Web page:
Proud, 10×8, oil on gessoboard, $112 Buy Now SOLD

I feel frustrated.  Like art is for the artists.  Like art isn’t something people just do, just happen to do for an actual living.  Like others are more suited to it, for it.  So for today’s painting I had to dig deep and go back to my roots.  Had to enlist the help of the woman who first made me love art to begin with– Flannery O’Connor.  So, yeah, it wasn’t visual art.  I fell in love with her stories before I even remotely understood them.  They were so well crafted.   Not at all like I paint– chaotic, wild, undisciplined.  She loved peacocks, had them as pets.  I wrote my master’s thesis on her but never investigated this strange love of hers. I wonder if it was their pomp, arrogance or just their legitimate beauty that so moved her.  This what she wrote in an essay:

“When the peacock has presented his back, the spectator will usually begin to walk around him to get a front view; but the peacock will continue to turn so that no front view is possible. The thing to do then is to stand still and wait until it pleases him to turn. When it suits him, the peacock will face you. Then you will see in a green-bronze arch around him a galaxy of gazing, haloed suns.”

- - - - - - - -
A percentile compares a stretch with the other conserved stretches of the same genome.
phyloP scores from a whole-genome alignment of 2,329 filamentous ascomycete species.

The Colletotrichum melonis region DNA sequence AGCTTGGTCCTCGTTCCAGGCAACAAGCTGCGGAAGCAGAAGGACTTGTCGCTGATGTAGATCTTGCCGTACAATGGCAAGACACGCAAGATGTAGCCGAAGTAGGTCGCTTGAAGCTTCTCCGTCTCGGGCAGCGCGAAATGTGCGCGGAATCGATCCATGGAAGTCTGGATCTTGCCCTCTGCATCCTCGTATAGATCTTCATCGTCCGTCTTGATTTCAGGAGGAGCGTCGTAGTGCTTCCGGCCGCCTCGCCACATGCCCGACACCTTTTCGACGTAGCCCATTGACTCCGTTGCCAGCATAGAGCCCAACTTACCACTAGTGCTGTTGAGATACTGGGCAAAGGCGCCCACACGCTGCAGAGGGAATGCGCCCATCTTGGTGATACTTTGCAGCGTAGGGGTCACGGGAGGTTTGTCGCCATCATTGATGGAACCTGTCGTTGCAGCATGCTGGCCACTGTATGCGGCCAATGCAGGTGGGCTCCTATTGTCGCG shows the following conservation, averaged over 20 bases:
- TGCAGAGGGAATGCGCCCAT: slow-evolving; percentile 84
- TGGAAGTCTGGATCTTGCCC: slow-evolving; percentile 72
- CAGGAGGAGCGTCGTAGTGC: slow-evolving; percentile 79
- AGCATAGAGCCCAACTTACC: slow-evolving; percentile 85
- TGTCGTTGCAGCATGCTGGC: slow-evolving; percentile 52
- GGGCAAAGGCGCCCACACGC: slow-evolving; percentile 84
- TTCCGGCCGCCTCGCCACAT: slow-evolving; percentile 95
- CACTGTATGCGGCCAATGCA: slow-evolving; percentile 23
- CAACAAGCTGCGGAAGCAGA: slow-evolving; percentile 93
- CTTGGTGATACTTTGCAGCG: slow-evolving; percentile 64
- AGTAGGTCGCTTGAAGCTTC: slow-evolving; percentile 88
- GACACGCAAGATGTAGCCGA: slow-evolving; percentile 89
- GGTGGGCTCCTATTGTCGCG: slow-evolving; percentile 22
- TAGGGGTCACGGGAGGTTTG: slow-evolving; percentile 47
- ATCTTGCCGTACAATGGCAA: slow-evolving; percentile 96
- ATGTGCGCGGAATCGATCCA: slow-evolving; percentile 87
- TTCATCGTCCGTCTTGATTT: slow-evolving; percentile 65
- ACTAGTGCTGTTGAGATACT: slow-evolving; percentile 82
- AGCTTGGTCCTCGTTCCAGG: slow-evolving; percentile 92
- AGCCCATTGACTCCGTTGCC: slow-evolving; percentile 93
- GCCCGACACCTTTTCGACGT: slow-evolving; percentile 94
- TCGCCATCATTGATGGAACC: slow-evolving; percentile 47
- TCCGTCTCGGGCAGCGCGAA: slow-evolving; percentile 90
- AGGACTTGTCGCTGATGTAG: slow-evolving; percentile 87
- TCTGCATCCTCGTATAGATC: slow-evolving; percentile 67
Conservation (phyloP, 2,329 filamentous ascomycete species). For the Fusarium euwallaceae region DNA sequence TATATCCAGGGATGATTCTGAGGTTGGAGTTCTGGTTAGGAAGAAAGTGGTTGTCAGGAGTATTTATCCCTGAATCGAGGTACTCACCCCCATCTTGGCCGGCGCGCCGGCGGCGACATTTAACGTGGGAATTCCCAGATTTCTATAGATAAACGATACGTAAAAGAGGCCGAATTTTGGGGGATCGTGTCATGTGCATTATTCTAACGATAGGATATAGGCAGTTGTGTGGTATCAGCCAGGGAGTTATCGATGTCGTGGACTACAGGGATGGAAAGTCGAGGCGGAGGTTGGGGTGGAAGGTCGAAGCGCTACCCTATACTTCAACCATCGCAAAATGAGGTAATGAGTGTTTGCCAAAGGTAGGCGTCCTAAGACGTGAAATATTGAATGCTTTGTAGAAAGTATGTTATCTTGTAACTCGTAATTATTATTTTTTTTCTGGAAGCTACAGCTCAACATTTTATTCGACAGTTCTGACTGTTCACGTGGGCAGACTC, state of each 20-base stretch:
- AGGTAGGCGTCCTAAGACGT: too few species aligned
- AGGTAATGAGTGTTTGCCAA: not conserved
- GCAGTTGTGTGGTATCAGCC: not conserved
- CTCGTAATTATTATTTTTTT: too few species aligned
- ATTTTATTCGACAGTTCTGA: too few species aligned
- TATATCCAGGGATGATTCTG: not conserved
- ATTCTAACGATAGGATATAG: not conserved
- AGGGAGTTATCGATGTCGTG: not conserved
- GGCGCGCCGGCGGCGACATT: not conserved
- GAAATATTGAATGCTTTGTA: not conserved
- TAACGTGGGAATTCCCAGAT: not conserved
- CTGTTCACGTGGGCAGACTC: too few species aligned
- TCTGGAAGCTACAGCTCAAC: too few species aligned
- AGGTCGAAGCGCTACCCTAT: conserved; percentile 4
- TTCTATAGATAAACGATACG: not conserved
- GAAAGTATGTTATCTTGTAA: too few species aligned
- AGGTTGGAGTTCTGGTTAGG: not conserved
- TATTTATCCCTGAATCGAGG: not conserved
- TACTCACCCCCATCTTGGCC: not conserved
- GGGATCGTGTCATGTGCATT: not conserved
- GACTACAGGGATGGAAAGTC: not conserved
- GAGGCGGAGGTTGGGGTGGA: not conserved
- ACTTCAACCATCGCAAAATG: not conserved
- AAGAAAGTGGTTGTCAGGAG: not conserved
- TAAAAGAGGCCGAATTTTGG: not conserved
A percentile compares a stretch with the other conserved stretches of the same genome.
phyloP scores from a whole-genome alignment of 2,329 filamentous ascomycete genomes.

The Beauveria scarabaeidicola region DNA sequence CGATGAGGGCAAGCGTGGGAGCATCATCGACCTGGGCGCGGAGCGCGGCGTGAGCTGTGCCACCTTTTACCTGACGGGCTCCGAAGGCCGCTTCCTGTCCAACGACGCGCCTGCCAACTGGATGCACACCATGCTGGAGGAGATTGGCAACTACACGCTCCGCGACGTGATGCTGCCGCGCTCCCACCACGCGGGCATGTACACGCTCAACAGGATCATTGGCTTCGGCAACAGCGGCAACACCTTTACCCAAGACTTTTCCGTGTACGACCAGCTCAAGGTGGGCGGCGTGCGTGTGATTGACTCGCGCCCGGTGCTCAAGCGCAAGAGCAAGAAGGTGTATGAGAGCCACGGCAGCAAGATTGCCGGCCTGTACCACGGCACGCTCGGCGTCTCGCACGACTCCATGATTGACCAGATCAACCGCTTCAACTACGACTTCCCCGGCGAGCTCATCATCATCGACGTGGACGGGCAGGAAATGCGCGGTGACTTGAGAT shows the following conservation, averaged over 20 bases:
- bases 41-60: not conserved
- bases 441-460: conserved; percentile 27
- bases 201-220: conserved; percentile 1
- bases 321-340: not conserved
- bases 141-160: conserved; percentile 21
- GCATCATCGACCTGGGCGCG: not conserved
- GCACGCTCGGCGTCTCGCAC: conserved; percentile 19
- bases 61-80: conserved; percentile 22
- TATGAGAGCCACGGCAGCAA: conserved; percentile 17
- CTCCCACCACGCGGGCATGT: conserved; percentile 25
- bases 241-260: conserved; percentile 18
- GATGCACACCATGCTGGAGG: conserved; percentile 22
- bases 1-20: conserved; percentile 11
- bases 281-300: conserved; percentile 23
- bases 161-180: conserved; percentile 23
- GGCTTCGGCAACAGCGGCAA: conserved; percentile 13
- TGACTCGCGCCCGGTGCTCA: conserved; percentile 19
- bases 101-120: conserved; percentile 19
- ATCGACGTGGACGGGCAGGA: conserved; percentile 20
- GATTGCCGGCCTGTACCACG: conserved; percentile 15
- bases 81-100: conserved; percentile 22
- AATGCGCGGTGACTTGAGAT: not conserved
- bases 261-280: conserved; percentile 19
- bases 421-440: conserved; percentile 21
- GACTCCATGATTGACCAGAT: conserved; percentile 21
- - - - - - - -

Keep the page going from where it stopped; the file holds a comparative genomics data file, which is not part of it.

I needed a muse so I turned to hers thinking of the Audubon zoo peacocks too proud for cages.  The ones that wonder freely and will steal crumbs and bits from under rod iron tables and run away should you dare move too close to take a picture.  Everything is on their terms.  Proud as a peacock when, really, they must know nothing of their own beauty?

I’m still thinking about birds who neither reap nor sow nor gather into barns.  And yet are proud.  Doing a lot of reaping and sowing lately.  Trying to find a rhythm.  I fought with this painting a bit.  That is, until the little squarish brushstrokes emerged and gave form to the whole image.  Do you see what I mean?

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